According to the Food and Agriculture Organization, around 1 billion people still suffer from hunger and malnutrition. The aim is to reduce this number to 400 million by 2015.
"There has been a sharp spike in hunger, as a result of food shortages caused by decades of underinvestment in agriculture; trade policies encouraging dumping and the consequent devastation of local farmers; climate change leading to growing water shortages and degradation of land, increasing population pressure; rising energy costs and the rush for biofuels," the report indicated.
Needless to say, the economic downturn could worsen the situation. Since the popular riots in Africa in 2008, food prices have decreased mainly in developed countries.
In the meantime, developing countries – apart from China, India and Brazil – continue to struggle to produce more food. Lack of rain, transport and storage problems are some of the most recurrent reasons. As a result, stocks of cereals have reached their lowest level in the last 30 years, and 32 countries require emergency interventions in food supply.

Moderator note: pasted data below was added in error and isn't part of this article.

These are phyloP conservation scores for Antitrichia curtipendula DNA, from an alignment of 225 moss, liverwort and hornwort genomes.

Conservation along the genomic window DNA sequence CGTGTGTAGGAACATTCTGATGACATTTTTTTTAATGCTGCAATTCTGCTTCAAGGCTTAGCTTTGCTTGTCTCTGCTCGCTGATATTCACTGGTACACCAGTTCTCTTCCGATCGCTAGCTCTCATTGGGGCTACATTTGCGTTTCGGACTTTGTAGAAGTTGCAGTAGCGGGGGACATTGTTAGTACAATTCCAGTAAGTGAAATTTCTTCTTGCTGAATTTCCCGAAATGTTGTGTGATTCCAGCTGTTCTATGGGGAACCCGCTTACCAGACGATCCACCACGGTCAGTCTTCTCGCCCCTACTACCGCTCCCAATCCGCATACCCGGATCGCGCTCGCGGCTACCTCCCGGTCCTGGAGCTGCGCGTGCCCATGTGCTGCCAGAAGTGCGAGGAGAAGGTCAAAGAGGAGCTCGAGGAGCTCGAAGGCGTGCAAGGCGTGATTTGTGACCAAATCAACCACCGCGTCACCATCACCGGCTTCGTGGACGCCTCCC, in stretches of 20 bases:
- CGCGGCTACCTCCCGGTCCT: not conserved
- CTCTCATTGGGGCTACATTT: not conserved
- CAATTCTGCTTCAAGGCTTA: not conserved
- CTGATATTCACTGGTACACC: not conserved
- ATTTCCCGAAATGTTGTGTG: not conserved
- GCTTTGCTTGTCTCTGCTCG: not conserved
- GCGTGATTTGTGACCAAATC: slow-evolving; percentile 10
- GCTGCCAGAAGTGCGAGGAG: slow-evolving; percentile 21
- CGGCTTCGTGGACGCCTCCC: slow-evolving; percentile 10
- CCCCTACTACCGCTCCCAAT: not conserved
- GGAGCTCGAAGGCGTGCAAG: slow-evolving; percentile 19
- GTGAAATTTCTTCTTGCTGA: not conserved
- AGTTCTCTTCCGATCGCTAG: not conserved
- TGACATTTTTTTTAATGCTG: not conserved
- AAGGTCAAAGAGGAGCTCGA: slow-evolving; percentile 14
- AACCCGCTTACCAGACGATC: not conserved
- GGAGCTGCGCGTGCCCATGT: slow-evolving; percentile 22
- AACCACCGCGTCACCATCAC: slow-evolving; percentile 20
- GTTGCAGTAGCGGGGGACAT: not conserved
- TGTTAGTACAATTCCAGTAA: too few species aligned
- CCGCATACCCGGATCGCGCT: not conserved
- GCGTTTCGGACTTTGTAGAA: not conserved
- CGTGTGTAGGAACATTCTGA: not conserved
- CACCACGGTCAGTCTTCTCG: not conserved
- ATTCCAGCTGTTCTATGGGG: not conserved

Nevertheless, rich countries do not seem to have taken this problem seriously enough. Once again, their sense of priorities faces criticism. How they could find money to save banks and not people remains the most obvious question for Irene Khan, secretary general of Amnesty International.
"Rich and powerful governments were suddenly able to find many more times the sums that could not be found to stem poverty," Khan wrote in the foreword of the report. "They poured them with abundance into failing banks and stimulus packages for economies that had been allowed to run amok for years and were now running aground."
In several occasions, FAO Director-General Jacques Diouf declared that $30 billion per year is necessary to end global hunger. It represents a very small amount of the thousands of billions that have been spent by governments since the beginning of the economic crisis. A matter of priority? Maybe a matter of ethics as well.